Microsoft accused of using deceptive marketing to tout Vista

Prior to the availability of Vista, Microsoft launched a marketing campaign that allowed PC makers to place a sticker on computers alerting potential buyers that they could upgrade to Vista when it became available. According to a lawsuit filed against Microsoft Corporation, the software giant unfairly labelled PCs as "Windows Vista Capable" even when "a large number" of the computers could only run the Home Basic Edition of the new operating system, which lacks many of the features that Microsoft advertised. The lawsuit, filed in the U.S. District Court for the Western District of Washington, seeks class action status (exceeding 10,000 people) and asks for damages (exceeding $5 million).

In addition, when Microsoft later offered buyers of "Windows Vista Capable" computers free or reduced-price upgrades to Vista, the company offered Home Basic to many customers. "In sum, Microsoft engaged in bait and switch--assuring consumers they were purchasing 'Vista Capable' machines when, in fact, they could obtain only a stripped-down operating system lacking the functionality and features that Microsoft advertised as 'Vista'," the suit reads. Microsoft argues that it "conducted a broad effort to educate computer manufacturers, retailers and consumers about the hardware requirements to run different versions of Windows Vista," said Microsoft spokesperson Jack Evans. That program is well-documented and the information can still be found online.

News source: ComputerWorld

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I'd probably blame the manufacturer more than Microsoft. The OEM oughta know more about their own equipment than MS would. MS didn't force the OEM to put the sticker on. I'm trying this dellvistaupgrade site, mostly because good ol dell has now sent me a third model in February and since the site claims if I got the thing from Oct-March I get a free (shipping is $10) Vista Business upgrade I'm apt to try it. Everything though on the site warned it had to have at least 512 mb of ram and might not support everything. Whatever they sent me was a alot more than my old machine.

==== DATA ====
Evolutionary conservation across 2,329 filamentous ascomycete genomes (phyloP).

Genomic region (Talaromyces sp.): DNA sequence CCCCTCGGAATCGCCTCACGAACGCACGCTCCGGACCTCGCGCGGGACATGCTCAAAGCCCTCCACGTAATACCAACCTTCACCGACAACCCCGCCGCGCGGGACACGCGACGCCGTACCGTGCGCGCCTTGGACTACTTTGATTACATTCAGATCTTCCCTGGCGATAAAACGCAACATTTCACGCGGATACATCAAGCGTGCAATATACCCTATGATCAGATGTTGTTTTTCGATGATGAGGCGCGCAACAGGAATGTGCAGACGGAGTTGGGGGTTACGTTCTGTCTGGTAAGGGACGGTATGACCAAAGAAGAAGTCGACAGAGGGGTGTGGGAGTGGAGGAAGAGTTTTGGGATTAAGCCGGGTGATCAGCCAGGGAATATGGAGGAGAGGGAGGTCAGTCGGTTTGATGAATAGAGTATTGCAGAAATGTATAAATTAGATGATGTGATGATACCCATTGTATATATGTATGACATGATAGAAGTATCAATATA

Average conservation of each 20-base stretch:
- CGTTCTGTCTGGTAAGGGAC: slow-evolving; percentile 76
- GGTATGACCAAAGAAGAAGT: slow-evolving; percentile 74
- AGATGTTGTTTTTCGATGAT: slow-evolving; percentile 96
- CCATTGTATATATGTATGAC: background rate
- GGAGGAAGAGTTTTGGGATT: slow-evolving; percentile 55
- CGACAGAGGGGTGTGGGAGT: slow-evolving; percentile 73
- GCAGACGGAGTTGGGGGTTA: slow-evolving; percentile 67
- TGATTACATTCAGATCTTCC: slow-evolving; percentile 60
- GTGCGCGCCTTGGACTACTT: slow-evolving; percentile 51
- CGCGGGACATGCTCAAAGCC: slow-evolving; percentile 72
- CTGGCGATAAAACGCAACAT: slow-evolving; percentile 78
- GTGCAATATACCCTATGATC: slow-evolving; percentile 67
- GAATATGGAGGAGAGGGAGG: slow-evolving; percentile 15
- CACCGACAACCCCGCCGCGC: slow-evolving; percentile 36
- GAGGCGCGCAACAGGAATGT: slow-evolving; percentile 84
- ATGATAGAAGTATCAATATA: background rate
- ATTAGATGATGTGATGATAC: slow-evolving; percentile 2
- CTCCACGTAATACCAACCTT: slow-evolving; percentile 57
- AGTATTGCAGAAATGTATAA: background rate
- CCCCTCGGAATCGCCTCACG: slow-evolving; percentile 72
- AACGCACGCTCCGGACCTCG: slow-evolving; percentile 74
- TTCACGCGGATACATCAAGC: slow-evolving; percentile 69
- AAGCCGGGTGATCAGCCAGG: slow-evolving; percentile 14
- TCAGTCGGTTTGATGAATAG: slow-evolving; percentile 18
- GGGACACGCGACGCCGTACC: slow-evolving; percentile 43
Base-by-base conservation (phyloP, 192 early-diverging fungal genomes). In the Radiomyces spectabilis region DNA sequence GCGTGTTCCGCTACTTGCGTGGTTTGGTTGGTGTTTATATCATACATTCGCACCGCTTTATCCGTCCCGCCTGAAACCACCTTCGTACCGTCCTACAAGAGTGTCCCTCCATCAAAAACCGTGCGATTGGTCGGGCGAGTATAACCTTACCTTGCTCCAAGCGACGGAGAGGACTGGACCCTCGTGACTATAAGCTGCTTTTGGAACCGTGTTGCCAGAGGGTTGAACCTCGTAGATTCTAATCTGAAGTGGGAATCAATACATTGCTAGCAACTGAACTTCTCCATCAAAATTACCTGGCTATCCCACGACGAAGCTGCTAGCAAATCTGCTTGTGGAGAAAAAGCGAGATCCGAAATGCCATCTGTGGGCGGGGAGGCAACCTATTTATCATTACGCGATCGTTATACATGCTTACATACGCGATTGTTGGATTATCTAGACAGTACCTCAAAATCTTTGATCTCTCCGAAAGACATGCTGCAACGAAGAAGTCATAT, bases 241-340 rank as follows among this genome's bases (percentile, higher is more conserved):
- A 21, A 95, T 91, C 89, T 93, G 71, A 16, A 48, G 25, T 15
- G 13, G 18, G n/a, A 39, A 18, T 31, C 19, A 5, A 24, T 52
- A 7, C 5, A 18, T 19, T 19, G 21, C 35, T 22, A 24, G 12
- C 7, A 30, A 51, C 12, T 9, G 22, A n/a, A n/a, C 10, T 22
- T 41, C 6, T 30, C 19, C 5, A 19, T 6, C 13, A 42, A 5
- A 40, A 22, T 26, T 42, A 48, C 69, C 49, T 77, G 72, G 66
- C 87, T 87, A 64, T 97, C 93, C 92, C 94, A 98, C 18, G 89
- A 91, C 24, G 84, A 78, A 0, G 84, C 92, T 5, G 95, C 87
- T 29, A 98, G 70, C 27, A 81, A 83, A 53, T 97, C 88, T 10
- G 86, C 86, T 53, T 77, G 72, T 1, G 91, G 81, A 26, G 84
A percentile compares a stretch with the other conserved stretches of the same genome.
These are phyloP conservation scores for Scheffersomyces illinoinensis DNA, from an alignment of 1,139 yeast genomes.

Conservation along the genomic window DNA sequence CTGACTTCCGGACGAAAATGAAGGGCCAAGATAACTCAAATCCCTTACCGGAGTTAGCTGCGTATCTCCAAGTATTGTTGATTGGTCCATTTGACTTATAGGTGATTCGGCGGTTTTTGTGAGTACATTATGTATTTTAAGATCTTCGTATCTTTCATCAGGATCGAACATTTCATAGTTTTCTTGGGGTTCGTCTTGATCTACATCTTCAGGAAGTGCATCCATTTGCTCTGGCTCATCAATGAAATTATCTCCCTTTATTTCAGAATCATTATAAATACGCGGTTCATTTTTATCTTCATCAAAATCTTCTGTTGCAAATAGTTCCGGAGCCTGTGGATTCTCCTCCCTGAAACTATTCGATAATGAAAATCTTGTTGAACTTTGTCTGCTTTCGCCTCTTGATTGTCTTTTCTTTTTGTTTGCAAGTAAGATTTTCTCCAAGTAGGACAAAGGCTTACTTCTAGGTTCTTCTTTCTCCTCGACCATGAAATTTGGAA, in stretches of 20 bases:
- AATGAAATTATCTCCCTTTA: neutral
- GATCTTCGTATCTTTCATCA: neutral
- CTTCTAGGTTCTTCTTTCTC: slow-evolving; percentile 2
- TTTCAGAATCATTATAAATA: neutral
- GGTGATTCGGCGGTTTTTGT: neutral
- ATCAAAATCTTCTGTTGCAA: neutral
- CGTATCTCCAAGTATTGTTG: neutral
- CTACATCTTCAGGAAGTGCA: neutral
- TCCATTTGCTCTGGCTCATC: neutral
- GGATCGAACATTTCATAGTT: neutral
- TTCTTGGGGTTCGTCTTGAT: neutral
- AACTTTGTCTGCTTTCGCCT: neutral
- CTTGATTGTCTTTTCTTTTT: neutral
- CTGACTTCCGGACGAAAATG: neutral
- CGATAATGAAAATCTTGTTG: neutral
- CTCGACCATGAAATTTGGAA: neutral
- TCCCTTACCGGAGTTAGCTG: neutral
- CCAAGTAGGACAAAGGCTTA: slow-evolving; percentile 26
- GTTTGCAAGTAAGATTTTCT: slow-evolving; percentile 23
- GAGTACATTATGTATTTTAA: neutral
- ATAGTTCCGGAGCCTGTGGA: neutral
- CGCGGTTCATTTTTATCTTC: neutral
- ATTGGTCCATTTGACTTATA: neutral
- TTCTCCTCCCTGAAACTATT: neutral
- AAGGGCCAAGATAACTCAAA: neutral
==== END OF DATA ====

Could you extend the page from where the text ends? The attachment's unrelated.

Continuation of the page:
Think the 2 gb of Ram will suffice. Not sure what to do with a 512mb video card yet. But it runs Painkiller just fine and thats what counts :P

As for doing one's research from wikipedia. Sites okay, but not very trustworthy. (I'll probably ignore the piece on mullet's for now O_O )

If the OEM wants to sell Windows then as part of the agreement they have to put those designed for stickers on them.

So, not only do you not understand the near-complete rewrite of vista's driver/hardware stack or the restructuring of video / audio stack... but you have no comprehension of the story/lawsuit presented. EXTRAORDINARY!

The lawsuit's a joke. Vista capable machines are exactly that. Capable of running Vista. And I'd be willing to bet most could run Vista Home Premium if they really wanted to... but it's not zippy enough for them. After all they paid $350 for that E-Machine it should run fastlike!

Euurggh silly bitch (it's mainly one woman with bug up her ass... and it's not one from Vista).

If she is so bothered about false advertising she should go after Apple also.

As i see it its verry simple... "Windows Vista Capable" means it can/should run ALL versions of vista, in my opinion, but that is a LIE in many cases...

It should be "Windows Vista BASIC Capable" or "Windows Vista PREMIUM Capable" instead

Yeah that is misleading and a lawsuit is well in place...